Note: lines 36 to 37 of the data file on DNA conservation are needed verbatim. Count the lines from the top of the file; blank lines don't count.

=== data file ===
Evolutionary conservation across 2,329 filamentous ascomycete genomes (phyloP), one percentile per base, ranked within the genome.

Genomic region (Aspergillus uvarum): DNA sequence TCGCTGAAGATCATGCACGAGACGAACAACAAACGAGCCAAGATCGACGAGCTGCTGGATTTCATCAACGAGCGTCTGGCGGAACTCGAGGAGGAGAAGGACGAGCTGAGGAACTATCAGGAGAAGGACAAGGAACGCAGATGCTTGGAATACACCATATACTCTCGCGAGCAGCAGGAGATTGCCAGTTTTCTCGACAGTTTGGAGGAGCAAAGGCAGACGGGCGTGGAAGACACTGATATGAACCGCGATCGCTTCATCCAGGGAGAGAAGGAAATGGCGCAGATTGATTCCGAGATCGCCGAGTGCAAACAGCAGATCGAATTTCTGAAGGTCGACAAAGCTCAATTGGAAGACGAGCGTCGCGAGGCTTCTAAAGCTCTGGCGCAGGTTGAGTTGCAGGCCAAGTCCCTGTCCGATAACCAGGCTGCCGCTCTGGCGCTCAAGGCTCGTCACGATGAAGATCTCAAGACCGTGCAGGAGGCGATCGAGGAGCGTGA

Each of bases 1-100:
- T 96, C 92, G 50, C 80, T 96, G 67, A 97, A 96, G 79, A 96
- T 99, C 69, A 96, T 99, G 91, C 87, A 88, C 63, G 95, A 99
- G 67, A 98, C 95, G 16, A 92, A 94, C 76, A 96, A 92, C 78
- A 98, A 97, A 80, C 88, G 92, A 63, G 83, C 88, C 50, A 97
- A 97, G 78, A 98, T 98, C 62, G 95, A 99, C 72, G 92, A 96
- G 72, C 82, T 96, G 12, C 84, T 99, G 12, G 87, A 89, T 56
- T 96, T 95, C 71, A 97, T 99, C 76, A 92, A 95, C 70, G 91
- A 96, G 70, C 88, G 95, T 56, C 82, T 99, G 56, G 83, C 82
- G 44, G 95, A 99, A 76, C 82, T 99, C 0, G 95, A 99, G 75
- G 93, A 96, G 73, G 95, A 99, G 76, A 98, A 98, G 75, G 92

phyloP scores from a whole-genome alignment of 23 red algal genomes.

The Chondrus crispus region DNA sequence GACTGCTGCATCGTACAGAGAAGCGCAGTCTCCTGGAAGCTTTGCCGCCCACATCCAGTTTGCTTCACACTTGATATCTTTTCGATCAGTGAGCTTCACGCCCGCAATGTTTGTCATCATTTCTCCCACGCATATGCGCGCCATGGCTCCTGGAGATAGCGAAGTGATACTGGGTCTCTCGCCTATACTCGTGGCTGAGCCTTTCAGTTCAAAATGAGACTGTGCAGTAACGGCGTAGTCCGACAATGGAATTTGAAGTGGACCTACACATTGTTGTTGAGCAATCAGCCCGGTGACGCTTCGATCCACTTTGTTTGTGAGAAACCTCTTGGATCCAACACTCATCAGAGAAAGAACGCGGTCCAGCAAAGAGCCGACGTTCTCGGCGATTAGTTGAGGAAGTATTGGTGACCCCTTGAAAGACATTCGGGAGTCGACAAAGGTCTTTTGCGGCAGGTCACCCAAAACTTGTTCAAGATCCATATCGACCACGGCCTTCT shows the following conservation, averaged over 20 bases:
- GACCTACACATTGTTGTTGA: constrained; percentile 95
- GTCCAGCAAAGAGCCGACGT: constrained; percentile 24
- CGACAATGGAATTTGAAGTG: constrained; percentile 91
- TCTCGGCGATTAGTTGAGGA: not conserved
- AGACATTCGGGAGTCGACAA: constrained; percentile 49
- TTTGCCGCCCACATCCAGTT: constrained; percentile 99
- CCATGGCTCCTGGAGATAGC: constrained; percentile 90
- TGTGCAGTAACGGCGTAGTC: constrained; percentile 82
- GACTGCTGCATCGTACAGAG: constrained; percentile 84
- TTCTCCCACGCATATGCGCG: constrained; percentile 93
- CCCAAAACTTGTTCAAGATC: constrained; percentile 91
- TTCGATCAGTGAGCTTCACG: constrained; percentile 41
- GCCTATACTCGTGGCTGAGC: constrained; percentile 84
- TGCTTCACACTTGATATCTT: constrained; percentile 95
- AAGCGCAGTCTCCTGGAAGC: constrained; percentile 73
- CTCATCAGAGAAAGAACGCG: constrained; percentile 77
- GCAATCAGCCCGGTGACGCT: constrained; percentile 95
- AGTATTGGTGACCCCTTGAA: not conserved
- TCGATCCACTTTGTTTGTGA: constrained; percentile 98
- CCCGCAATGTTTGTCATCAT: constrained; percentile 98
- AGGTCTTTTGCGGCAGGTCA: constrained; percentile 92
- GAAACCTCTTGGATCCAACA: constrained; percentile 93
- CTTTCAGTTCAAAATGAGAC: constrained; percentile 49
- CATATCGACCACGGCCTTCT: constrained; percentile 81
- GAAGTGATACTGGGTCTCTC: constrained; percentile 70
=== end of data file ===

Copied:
- AGGTCTTTTGCGGCAGGTCA: constrained; percentile 92
- GAAACCTCTTGGATCCAACA: constrained; percentile 93